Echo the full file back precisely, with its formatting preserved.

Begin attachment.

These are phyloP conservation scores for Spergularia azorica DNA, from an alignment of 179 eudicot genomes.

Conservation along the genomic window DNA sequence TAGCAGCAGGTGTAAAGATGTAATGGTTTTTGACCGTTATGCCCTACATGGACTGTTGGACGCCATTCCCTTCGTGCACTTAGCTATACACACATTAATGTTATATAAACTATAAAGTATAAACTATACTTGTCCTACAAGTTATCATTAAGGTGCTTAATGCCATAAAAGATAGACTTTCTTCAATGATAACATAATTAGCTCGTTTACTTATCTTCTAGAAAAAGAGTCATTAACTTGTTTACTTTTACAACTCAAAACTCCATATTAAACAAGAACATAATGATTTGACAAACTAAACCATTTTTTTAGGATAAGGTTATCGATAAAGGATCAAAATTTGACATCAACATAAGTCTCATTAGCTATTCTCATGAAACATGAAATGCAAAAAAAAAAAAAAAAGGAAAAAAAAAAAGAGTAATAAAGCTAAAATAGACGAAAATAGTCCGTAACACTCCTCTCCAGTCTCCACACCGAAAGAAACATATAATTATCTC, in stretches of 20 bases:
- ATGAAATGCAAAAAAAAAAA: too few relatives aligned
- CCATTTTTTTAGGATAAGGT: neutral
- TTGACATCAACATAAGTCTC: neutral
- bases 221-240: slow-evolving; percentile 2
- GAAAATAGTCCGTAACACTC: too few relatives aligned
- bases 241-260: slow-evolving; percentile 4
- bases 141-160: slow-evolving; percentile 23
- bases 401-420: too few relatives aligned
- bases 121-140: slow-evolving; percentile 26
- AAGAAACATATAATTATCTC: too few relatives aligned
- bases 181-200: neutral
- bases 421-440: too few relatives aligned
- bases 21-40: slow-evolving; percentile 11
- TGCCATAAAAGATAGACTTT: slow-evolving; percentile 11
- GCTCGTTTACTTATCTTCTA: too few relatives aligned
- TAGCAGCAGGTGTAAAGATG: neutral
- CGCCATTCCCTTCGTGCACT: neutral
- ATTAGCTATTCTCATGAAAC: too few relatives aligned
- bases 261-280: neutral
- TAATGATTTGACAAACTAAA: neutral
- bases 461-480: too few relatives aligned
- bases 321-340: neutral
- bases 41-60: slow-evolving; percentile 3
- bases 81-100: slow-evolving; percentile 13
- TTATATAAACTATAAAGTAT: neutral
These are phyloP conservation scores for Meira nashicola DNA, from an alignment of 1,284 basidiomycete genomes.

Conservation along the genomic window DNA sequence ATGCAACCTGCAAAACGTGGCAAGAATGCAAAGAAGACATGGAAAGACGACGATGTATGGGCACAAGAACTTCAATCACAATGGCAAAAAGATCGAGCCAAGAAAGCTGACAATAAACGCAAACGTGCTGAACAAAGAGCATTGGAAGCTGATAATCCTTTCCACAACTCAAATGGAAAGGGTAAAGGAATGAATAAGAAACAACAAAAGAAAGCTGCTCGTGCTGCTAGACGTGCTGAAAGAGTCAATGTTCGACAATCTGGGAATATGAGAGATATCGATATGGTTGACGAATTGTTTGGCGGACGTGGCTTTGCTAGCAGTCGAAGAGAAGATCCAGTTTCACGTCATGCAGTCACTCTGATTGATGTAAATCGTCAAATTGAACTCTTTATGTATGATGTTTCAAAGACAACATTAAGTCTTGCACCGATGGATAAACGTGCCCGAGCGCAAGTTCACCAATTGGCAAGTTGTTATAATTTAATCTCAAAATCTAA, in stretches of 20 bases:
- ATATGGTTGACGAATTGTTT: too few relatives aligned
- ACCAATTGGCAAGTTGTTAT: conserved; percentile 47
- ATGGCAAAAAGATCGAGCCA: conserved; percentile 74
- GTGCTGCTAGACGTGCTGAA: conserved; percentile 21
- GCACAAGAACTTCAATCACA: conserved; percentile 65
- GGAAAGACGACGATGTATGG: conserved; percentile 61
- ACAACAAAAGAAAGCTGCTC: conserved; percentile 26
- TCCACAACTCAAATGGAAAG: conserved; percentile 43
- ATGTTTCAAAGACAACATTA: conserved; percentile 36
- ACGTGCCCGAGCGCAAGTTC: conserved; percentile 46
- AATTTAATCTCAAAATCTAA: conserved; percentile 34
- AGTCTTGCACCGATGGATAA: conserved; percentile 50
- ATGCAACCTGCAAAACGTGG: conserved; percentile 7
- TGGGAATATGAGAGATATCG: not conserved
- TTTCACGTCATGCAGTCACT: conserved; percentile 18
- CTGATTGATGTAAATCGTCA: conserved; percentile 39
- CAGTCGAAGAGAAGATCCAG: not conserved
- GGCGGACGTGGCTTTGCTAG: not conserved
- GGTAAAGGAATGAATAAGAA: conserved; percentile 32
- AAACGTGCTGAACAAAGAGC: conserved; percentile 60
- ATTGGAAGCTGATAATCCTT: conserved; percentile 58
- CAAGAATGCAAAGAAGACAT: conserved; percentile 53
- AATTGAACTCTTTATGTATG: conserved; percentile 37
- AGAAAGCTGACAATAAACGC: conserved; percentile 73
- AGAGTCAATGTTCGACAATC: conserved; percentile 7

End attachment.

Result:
These are phyloP conservation scores for Spergularia azorica DNA, from an alignment of 179 eudicot genomes.

Conservation along the genomic window DNA sequence TAGCAGCAGGTGTAAAGATGTAATGGTTTTTGACCGTTATGCCCTACATGGACTGTTGGACGCCATTCCCTTCGTGCACTTAGCTATACACACATTAATGTTATATAAACTATAAAGTATAAACTATACTTGTCCTACAAGTTATCATTAAGGTGCTTAATGCCATAAAAGATAGACTTTCTTCAATGATAACATAATTAGCTCGTTTACTTATCTTCTAGAAAAAGAGTCATTAACTTGTTTACTTTTACAACTCAAAACTCCATATTAAACAAGAACATAATGATTTGACAAACTAAACCATTTTTTTAGGATAAGGTTATCGATAAAGGATCAAAATTTGACATCAACATAAGTCTCATTAGCTATTCTCATGAAACATGAAATGCAAAAAAAAAAAAAAAAGGAAAAAAAAAAAGAGTAATAAAGCTAAAATAGACGAAAATAGTCCGTAACACTCCTCTCCAGTCTCCACACCGAAAGAAACATATAATTATCTC, in stretches of 20 bases:
- ATGAAATGCAAAAAAAAAAA: too few relatives aligned
- CCATTTTTTTAGGATAAGGT: neutral
- TTGACATCAACATAAGTCTC: neutral
- bases 221-240: slow-evolving; percentile 2
- GAAAATAGTCCGTAACACTC: too few relatives aligned
- bases 241-260: slow-evolving; percentile 4
- bases 141-160: slow-evolving; percentile 23
- bases 401-420: too few relatives aligned
- bases 121-140: slow-evolving; percentile 26
- AAGAAACATATAATTATCTC: too few relatives aligned
- bases 181-200: neutral
- bases 421-440: too few relatives aligned
- bases 21-40: slow-evolving; percentile 11
- TGCCATAAAAGATAGACTTT: slow-evolving; percentile 11
- GCTCGTTTACTTATCTTCTA: too few relatives aligned
- TAGCAGCAGGTGTAAAGATG: neutral
- CGCCATTCCCTTCGTGCACT: neutral
- ATTAGCTATTCTCATGAAAC: too few relatives aligned
- bases 261-280: neutral
- TAATGATTTGACAAACTAAA: neutral
- bases 461-480: too few relatives aligned
- bases 321-340: neutral
- bases 41-60: slow-evolving; percentile 3
- bases 81-100: slow-evolving; percentile 13
- TTATATAAACTATAAAGTAT: neutral
These are phyloP conservation scores for Meira nashicola DNA, from an alignment of 1,284 basidiomycete genomes.

Conservation along the genomic window DNA sequence ATGCAACCTGCAAAACGTGGCAAGAATGCAAAGAAGACATGGAAAGACGACGATGTATGGGCACAAGAACTTCAATCACAATGGCAAAAAGATCGAGCCAAGAAAGCTGACAATAAACGCAAACGTGCTGAACAAAGAGCATTGGAAGCTGATAATCCTTTCCACAACTCAAATGGAAAGGGTAAAGGAATGAATAAGAAACAACAAAAGAAAGCTGCTCGTGCTGCTAGACGTGCTGAAAGAGTCAATGTTCGACAATCTGGGAATATGAGAGATATCGATATGGTTGACGAATTGTTTGGCGGACGTGGCTTTGCTAGCAGTCGAAGAGAAGATCCAGTTTCACGTCATGCAGTCACTCTGATTGATGTAAATCGTCAAATTGAACTCTTTATGTATGATGTTTCAAAGACAACATTAAGTCTTGCACCGATGGATAAACGTGCCCGAGCGCAAGTTCACCAATTGGCAAGTTGTTATAATTTAATCTCAAAATCTAA, in stretches of 20 bases:
- ATATGGTTGACGAATTGTTT: too few relatives aligned
- ACCAATTGGCAAGTTGTTAT: conserved; percentile 47
- ATGGCAAAAAGATCGAGCCA: conserved; percentile 74
- GTGCTGCTAGACGTGCTGAA: conserved; percentile 21
- GCACAAGAACTTCAATCACA: conserved; percentile 65
- GGAAAGACGACGATGTATGG: conserved; percentile 61
- ACAACAAAAGAAAGCTGCTC: conserved; percentile 26
- TCCACAACTCAAATGGAAAG: conserved; percentile 43
- ATGTTTCAAAGACAACATTA: conserved; percentile 36
- ACGTGCCCGAGCGCAAGTTC: conserved; percentile 46
- AATTTAATCTCAAAATCTAA: conserved; percentile 34
- AGTCTTGCACCGATGGATAA: conserved; percentile 50
- ATGCAACCTGCAAAACGTGG: conserved; percentile 7
- TGGGAATATGAGAGATATCG: not conserved
- TTTCACGTCATGCAGTCACT: conserved; percentile 18
- CTGATTGATGTAAATCGTCA: conserved; percentile 39
- CAGTCGAAGAGAAGATCCAG: not conserved
- GGCGGACGTGGCTTTGCTAG: not conserved
- GGTAAAGGAATGAATAAGAA: conserved; percentile 32
- AAACGTGCTGAACAAAGAGC: conserved; percentile 60
- ATTGGAAGCTGATAATCCTT: conserved; percentile 58
- CAAGAATGCAAAGAAGACAT: conserved; percentile 53
- AATTGAACTCTTTATGTATG: conserved; percentile 37
- AGAAAGCTGACAATAAACGC: conserved; percentile 73
- AGAGTCAATGTTCGACAATC: conserved; percentile 7